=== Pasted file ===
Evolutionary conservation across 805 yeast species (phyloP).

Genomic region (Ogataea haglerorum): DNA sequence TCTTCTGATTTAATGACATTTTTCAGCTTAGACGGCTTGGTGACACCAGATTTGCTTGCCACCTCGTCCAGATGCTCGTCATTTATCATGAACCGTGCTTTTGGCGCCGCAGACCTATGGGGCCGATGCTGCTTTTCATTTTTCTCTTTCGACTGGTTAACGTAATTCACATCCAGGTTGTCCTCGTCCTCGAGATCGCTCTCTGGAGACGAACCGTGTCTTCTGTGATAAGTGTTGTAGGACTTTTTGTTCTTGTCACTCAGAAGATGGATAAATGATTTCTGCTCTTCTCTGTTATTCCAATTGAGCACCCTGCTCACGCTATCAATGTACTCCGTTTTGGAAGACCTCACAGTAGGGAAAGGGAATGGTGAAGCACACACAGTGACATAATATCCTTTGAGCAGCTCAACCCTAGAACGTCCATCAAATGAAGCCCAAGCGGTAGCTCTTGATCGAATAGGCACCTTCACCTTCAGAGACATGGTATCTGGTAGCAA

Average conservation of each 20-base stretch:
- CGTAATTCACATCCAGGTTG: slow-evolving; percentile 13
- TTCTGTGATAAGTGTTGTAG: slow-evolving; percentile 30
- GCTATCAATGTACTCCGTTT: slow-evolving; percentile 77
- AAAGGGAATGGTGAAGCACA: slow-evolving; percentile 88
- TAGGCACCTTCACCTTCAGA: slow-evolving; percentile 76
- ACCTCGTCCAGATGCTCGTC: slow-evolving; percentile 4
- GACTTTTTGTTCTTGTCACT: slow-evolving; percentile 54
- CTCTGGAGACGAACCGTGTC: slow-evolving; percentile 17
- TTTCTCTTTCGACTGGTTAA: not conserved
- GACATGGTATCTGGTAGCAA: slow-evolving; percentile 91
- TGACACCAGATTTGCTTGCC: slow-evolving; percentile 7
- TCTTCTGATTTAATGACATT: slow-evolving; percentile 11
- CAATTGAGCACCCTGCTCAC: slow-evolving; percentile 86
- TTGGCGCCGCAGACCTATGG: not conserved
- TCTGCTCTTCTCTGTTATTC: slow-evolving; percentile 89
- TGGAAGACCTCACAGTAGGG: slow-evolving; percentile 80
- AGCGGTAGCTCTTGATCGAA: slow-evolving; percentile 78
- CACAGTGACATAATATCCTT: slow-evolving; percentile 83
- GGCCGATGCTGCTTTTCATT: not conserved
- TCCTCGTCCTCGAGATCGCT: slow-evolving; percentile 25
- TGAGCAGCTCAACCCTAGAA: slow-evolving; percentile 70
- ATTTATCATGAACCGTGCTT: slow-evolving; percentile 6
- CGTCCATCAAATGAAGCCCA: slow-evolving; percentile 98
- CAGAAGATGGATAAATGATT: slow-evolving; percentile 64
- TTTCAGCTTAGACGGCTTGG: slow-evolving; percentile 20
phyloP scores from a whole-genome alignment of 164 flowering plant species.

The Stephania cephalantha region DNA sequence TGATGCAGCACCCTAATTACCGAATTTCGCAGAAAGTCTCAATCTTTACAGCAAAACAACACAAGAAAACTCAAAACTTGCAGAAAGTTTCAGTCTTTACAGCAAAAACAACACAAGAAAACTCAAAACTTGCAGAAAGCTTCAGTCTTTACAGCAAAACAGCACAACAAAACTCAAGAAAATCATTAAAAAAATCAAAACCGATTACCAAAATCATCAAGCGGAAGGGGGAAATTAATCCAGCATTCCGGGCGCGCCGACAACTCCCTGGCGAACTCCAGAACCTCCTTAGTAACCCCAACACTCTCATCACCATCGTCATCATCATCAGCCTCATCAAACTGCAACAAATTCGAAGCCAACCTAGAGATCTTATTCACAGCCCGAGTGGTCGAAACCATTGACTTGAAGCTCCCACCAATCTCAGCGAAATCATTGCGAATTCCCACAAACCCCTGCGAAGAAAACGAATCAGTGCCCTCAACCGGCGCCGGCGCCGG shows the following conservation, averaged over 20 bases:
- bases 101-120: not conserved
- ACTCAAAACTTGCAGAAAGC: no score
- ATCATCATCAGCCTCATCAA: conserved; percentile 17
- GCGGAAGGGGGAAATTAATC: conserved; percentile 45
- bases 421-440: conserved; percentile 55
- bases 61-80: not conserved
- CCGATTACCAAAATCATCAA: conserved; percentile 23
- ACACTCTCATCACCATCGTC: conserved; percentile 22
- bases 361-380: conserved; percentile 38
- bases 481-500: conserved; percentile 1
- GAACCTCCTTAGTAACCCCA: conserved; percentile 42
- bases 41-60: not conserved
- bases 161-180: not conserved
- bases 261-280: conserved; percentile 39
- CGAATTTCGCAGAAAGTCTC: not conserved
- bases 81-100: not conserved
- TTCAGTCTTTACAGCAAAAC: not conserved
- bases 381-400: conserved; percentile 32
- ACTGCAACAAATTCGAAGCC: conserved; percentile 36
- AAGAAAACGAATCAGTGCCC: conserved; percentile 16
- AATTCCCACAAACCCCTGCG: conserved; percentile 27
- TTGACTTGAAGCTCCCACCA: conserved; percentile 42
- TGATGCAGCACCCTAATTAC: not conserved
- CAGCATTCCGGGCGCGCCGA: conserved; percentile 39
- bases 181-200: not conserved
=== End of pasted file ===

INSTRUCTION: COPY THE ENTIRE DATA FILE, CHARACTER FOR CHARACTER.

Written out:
Evolutionary conservation across 805 yeast species (phyloP).

Genomic region (Ogataea haglerorum): DNA sequence TCTTCTGATTTAATGACATTTTTCAGCTTAGACGGCTTGGTGACACCAGATTTGCTTGCCACCTCGTCCAGATGCTCGTCATTTATCATGAACCGTGCTTTTGGCGCCGCAGACCTATGGGGCCGATGCTGCTTTTCATTTTTCTCTTTCGACTGGTTAACGTAATTCACATCCAGGTTGTCCTCGTCCTCGAGATCGCTCTCTGGAGACGAACCGTGTCTTCTGTGATAAGTGTTGTAGGACTTTTTGTTCTTGTCACTCAGAAGATGGATAAATGATTTCTGCTCTTCTCTGTTATTCCAATTGAGCACCCTGCTCACGCTATCAATGTACTCCGTTTTGGAAGACCTCACAGTAGGGAAAGGGAATGGTGAAGCACACACAGTGACATAATATCCTTTGAGCAGCTCAACCCTAGAACGTCCATCAAATGAAGCCCAAGCGGTAGCTCTTGATCGAATAGGCACCTTCACCTTCAGAGACATGGTATCTGGTAGCAA

Average conservation of each 20-base stretch:
- CGTAATTCACATCCAGGTTG: slow-evolving; percentile 13
- TTCTGTGATAAGTGTTGTAG: slow-evolving; percentile 30
- GCTATCAATGTACTCCGTTT: slow-evolving; percentile 77
- AAAGGGAATGGTGAAGCACA: slow-evolving; percentile 88
- TAGGCACCTTCACCTTCAGA: slow-evolving; percentile 76
- ACCTCGTCCAGATGCTCGTC: slow-evolving; percentile 4
- GACTTTTTGTTCTTGTCACT: slow-evolving; percentile 54
- CTCTGGAGACGAACCGTGTC: slow-evolving; percentile 17
- TTTCTCTTTCGACTGGTTAA: not conserved
- GACATGGTATCTGGTAGCAA: slow-evolving; percentile 91
- TGACACCAGATTTGCTTGCC: slow-evolving; percentile 7
- TCTTCTGATTTAATGACATT: slow-evolving; percentile 11
- CAATTGAGCACCCTGCTCAC: slow-evolving; percentile 86
- TTGGCGCCGCAGACCTATGG: not conserved
- TCTGCTCTTCTCTGTTATTC: slow-evolving; percentile 89
- TGGAAGACCTCACAGTAGGG: slow-evolving; percentile 80
- AGCGGTAGCTCTTGATCGAA: slow-evolving; percentile 78
- CACAGTGACATAATATCCTT: slow-evolving; percentile 83
- GGCCGATGCTGCTTTTCATT: not conserved
- TCCTCGTCCTCGAGATCGCT: slow-evolving; percentile 25
- TGAGCAGCTCAACCCTAGAA: slow-evolving; percentile 70
- ATTTATCATGAACCGTGCTT: slow-evolving; percentile 6
- CGTCCATCAAATGAAGCCCA: slow-evolving; percentile 98
- CAGAAGATGGATAAATGATT: slow-evolving; percentile 64
- TTTCAGCTTAGACGGCTTGG: slow-evolving; percentile 20
phyloP scores from a whole-genome alignment of 164 flowering plant species.

The Stephania cephalantha region DNA sequence TGATGCAGCACCCTAATTACCGAATTTCGCAGAAAGTCTCAATCTTTACAGCAAAACAACACAAGAAAACTCAAAACTTGCAGAAAGTTTCAGTCTTTACAGCAAAAACAACACAAGAAAACTCAAAACTTGCAGAAAGCTTCAGTCTTTACAGCAAAACAGCACAACAAAACTCAAGAAAATCATTAAAAAAATCAAAACCGATTACCAAAATCATCAAGCGGAAGGGGGAAATTAATCCAGCATTCCGGGCGCGCCGACAACTCCCTGGCGAACTCCAGAACCTCCTTAGTAACCCCAACACTCTCATCACCATCGTCATCATCATCAGCCTCATCAAACTGCAACAAATTCGAAGCCAACCTAGAGATCTTATTCACAGCCCGAGTGGTCGAAACCATTGACTTGAAGCTCCCACCAATCTCAGCGAAATCATTGCGAATTCCCACAAACCCCTGCGAAGAAAACGAATCAGTGCCCTCAACCGGCGCCGGCGCCGG shows the following conservation, averaged over 20 bases:
- bases 101-120: not conserved
- ACTCAAAACTTGCAGAAAGC: no score
- ATCATCATCAGCCTCATCAA: conserved; percentile 17
- GCGGAAGGGGGAAATTAATC: conserved; percentile 45
- bases 421-440: conserved; percentile 55
- bases 61-80: not conserved
- CCGATTACCAAAATCATCAA: conserved; percentile 23
- ACACTCTCATCACCATCGTC: conserved; percentile 22
- bases 361-380: conserved; percentile 38
- bases 481-500: conserved; percentile 1
- GAACCTCCTTAGTAACCCCA: conserved; percentile 42
- bases 41-60: not conserved
- bases 161-180: not conserved
- bases 261-280: conserved; percentile 39
- CGAATTTCGCAGAAAGTCTC: not conserved
- bases 81-100: not conserved
- TTCAGTCTTTACAGCAAAAC: not conserved
- bases 381-400: conserved; percentile 32
- ACTGCAACAAATTCGAAGCC: conserved; percentile 36
- AAGAAAACGAATCAGTGCCC: conserved; percentile 16
- AATTCCCACAAACCCCTGCG: conserved; percentile 27
- TTGACTTGAAGCTCCCACCA: conserved; percentile 42
- TGATGCAGCACCCTAATTAC: not conserved
- CAGCATTCCGGGCGCGCCGA: conserved; percentile 39
- bases 181-200: not conserved